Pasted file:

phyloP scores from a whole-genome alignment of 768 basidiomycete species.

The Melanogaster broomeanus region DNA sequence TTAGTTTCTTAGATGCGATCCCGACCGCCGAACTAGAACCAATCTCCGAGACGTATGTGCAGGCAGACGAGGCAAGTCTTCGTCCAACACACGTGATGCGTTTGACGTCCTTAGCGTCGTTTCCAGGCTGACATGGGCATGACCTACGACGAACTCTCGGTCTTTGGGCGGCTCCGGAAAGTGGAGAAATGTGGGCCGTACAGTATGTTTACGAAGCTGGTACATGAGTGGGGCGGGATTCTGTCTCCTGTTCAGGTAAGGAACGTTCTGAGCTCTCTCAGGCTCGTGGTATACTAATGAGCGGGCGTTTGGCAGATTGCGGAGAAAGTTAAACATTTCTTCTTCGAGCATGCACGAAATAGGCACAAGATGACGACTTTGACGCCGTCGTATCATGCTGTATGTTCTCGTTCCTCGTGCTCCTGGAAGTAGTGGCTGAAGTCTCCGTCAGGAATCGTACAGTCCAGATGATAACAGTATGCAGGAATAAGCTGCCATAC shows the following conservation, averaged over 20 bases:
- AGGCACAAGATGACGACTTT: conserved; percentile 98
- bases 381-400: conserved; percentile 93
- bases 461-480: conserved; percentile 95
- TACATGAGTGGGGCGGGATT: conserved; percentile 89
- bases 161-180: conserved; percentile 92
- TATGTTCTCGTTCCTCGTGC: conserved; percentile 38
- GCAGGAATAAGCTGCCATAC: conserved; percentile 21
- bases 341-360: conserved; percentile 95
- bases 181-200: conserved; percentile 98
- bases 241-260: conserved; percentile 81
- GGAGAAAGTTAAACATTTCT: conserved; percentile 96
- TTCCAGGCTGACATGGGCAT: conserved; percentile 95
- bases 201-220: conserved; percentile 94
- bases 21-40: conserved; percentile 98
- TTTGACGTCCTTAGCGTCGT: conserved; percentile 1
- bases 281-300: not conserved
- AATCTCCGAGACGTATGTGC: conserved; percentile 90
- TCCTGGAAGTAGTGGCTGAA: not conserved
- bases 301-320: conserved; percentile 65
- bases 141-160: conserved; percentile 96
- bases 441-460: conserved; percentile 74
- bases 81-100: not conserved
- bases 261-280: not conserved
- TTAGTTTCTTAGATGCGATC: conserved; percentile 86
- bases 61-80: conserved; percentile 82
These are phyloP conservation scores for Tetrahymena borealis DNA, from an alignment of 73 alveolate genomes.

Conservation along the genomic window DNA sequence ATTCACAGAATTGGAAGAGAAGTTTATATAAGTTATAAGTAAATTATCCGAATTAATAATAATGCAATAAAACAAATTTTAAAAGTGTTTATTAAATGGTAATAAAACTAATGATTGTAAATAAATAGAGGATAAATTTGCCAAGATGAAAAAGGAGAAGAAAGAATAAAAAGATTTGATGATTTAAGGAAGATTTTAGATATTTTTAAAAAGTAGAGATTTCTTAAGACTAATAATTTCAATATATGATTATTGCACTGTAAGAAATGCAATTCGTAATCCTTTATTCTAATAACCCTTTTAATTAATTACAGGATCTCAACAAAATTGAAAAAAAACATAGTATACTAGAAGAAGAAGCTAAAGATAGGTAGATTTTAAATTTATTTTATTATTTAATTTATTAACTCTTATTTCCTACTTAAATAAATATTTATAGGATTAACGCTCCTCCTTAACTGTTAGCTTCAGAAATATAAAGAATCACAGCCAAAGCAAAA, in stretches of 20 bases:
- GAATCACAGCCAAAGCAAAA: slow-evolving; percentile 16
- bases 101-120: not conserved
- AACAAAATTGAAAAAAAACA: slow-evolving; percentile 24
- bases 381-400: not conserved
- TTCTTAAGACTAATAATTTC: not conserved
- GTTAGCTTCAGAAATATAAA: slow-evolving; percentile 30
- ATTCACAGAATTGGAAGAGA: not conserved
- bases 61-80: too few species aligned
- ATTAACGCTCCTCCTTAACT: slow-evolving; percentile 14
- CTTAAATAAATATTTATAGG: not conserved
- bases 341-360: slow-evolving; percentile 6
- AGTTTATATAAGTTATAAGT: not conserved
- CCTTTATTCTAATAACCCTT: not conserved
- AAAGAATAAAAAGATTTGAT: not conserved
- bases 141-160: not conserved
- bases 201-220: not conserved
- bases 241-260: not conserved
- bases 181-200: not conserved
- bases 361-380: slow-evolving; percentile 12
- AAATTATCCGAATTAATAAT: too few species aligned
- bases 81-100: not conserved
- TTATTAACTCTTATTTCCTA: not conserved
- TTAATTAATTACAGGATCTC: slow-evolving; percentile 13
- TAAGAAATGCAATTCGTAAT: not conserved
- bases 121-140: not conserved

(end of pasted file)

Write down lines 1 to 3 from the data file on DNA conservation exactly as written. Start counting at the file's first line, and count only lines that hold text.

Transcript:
phyloP scores from a whole-genome alignment of 768 basidiomycete species.

The Melanogaster broomeanus region DNA sequence TTAGTTTCTTAGATGCGATCCCGACCGCCGAACTAGAACCAATCTCCGAGACGTATGTGCAGGCAGACGAGGCAAGTCTTCGTCCAACACACGTGATGCGTTTGACGTCCTTAGCGTCGTTTCCAGGCTGACATGGGCATGACCTACGACGAACTCTCGGTCTTTGGGCGGCTCCGGAAAGTGGAGAAATGTGGGCCGTACAGTATGTTTACGAAGCTGGTACATGAGTGGGGCGGGATTCTGTCTCCTGTTCAGGTAAGGAACGTTCTGAGCTCTCTCAGGCTCGTGGTATACTAATGAGCGGGCGTTTGGCAGATTGCGGAGAAAGTTAAACATTTCTTCTTCGAGCATGCACGAAATAGGCACAAGATGACGACTTTGACGCCGTCGTATCATGCTGTATGTTCTCGTTCCTCGTGCTCCTGGAAGTAGTGGCTGAAGTCTCCGTCAGGAATCGTACAGTCCAGATGATAACAGTATGCAGGAATAAGCTGCCATAC shows the following conservation, averaged over 20 bases:
- AGGCACAAGATGACGACTTT: conserved; percentile 98